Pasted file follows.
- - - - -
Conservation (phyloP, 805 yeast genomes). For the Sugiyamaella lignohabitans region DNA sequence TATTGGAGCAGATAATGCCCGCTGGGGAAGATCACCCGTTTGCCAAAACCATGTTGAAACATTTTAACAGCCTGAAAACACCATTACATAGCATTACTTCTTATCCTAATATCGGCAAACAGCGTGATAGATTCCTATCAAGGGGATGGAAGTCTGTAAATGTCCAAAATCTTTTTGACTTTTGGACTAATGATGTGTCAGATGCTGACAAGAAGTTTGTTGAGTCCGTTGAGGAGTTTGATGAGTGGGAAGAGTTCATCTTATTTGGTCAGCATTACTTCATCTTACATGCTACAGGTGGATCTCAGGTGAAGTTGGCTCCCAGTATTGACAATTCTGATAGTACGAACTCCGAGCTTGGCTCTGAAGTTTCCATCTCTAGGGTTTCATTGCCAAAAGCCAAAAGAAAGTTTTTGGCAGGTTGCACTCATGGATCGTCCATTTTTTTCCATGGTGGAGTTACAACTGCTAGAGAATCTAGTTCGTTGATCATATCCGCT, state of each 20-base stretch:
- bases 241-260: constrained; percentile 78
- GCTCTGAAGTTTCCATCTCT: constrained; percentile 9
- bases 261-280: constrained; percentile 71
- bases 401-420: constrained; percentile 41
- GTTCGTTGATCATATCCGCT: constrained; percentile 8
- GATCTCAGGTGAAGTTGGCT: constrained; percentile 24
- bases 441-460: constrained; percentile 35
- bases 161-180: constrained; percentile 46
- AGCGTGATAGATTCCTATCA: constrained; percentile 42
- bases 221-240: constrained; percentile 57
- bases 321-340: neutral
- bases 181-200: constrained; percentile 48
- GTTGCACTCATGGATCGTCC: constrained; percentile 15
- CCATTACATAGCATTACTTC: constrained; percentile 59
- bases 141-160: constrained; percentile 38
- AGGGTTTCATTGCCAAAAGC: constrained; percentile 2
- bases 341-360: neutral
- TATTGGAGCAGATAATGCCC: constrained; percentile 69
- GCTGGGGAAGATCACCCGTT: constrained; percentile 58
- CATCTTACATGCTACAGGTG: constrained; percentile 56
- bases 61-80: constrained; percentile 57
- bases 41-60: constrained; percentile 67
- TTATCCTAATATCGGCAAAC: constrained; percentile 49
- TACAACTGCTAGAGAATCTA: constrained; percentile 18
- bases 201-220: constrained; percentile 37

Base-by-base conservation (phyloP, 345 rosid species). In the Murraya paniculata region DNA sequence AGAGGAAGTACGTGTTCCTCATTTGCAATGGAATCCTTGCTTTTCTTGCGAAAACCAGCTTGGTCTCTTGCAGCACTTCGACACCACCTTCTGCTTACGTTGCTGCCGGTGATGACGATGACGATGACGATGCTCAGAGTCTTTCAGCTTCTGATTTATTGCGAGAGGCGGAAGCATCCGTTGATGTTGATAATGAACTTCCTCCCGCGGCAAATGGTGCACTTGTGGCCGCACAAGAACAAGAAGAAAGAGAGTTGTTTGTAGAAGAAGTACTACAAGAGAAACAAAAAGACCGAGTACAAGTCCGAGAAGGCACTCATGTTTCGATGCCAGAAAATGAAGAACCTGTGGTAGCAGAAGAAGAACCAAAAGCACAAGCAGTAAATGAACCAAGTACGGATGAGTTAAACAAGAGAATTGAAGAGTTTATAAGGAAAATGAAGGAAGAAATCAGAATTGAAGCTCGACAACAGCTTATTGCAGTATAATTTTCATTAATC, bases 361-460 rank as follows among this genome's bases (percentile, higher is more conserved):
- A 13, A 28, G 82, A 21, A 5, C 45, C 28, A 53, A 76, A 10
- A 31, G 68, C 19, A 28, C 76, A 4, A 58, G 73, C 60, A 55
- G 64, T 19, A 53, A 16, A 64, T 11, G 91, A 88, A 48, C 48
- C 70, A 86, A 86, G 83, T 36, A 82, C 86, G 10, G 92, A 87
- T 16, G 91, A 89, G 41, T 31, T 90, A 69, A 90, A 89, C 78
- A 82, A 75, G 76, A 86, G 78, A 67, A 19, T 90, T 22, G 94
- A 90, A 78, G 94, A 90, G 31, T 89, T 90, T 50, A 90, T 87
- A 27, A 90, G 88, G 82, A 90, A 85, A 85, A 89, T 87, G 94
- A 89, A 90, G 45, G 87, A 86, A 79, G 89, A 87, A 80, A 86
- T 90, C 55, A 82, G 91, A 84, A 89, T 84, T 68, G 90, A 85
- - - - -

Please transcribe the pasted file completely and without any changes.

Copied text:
Conservation (phyloP, 805 yeast genomes). For the Sugiyamaella lignohabitans region DNA sequence TATTGGAGCAGATAATGCCCGCTGGGGAAGATCACCCGTTTGCCAAAACCATGTTGAAACATTTTAACAGCCTGAAAACACCATTACATAGCATTACTTCTTATCCTAATATCGGCAAACAGCGTGATAGATTCCTATCAAGGGGATGGAAGTCTGTAAATGTCCAAAATCTTTTTGACTTTTGGACTAATGATGTGTCAGATGCTGACAAGAAGTTTGTTGAGTCCGTTGAGGAGTTTGATGAGTGGGAAGAGTTCATCTTATTTGGTCAGCATTACTTCATCTTACATGCTACAGGTGGATCTCAGGTGAAGTTGGCTCCCAGTATTGACAATTCTGATAGTACGAACTCCGAGCTTGGCTCTGAAGTTTCCATCTCTAGGGTTTCATTGCCAAAAGCCAAAAGAAAGTTTTTGGCAGGTTGCACTCATGGATCGTCCATTTTTTTCCATGGTGGAGTTACAACTGCTAGAGAATCTAGTTCGTTGATCATATCCGCT, state of each 20-base stretch:
- bases 241-260: constrained; percentile 78
- GCTCTGAAGTTTCCATCTCT: constrained; percentile 9
- bases 261-280: constrained; percentile 71
- bases 401-420: constrained; percentile 41
- GTTCGTTGATCATATCCGCT: constrained; percentile 8
- GATCTCAGGTGAAGTTGGCT: constrained; percentile 24
- bases 441-460: constrained; percentile 35
- bases 161-180: constrained; percentile 46
- AGCGTGATAGATTCCTATCA: constrained; percentile 42
- bases 221-240: constrained; percentile 57
- bases 321-340: neutral
- bases 181-200: constrained; percentile 48
- GTTGCACTCATGGATCGTCC: constrained; percentile 15
- CCATTACATAGCATTACTTC: constrained; percentile 59
- bases 141-160: constrained; percentile 38
- AGGGTTTCATTGCCAAAAGC: constrained; percentile 2
- bases 341-360: neutral
- TATTGGAGCAGATAATGCCC: constrained; percentile 69
- GCTGGGGAAGATCACCCGTT: constrained; percentile 58
- CATCTTACATGCTACAGGTG: constrained; percentile 56
- bases 61-80: constrained; percentile 57
- bases 41-60: constrained; percentile 67
- TTATCCTAATATCGGCAAAC: constrained; percentile 49
- TACAACTGCTAGAGAATCTA: constrained; percentile 18
- bases 201-220: constrained; percentile 37

Base-by-base conservation (phyloP, 345 rosid species). In the Murraya paniculata region DNA sequence AGAGGAAGTACGTGTTCCTCATTTGCAATGGAATCCTTGCTTTTCTTGCGAAAACCAGCTTGGTCTCTTGCAGCACTTCGACACCACCTTCTGCTTACGTTGCTGCCGGTGATGACGATGACGATGACGATGCTCAGAGTCTTTCAGCTTCTGATTTATTGCGAGAGGCGGAAGCATCCGTTGATGTTGATAATGAACTTCCTCCCGCGGCAAATGGTGCACTTGTGGCCGCACAAGAACAAGAAGAAAGAGAGTTGTTTGTAGAAGAAGTACTACAAGAGAAACAAAAAGACCGAGTACAAGTCCGAGAAGGCACTCATGTTTCGATGCCAGAAAATGAAGAACCTGTGGTAGCAGAAGAAGAACCAAAAGCACAAGCAGTAAATGAACCAAGTACGGATGAGTTAAACAAGAGAATTGAAGAGTTTATAAGGAAAATGAAGGAAGAAATCAGAATTGAAGCTCGACAACAGCTTATTGCAGTATAATTTTCATTAATC, bases 361-460 rank as follows among this genome's bases (percentile, higher is more conserved):
- A 13, A 28, G 82, A 21, A 5, C 45, C 28, A 53, A 76, A 10
- A 31, G 68, C 19, A 28, C 76, A 4, A 58, G 73, C 60, A 55
- G 64, T 19, A 53, A 16, A 64, T 11, G 91, A 88, A 48, C 48
- C 70, A 86, A 86, G 83, T 36, A 82, C 86, G 10, G 92, A 87
- T 16, G 91, A 89, G 41, T 31, T 90, A 69, A 90, A 89, C 78
- A 82, A 75, G 76, A 86, G 78, A 67, A 19, T 90, T 22, G 94
- A 90, A 78, G 94, A 90, G 31, T 89, T 90, T 50, A 90, T 87
- A 27, A 90, G 88, G 82, A 90, A 85, A 85, A 89, T 87, G 94
- A 89, A 90, G 45, G 87, A 86, A 79, G 89, A 87, A 80, A 86
- T 90, C 55, A 82, G 91, A 84, A 89, T 84, T 68, G 90, A 85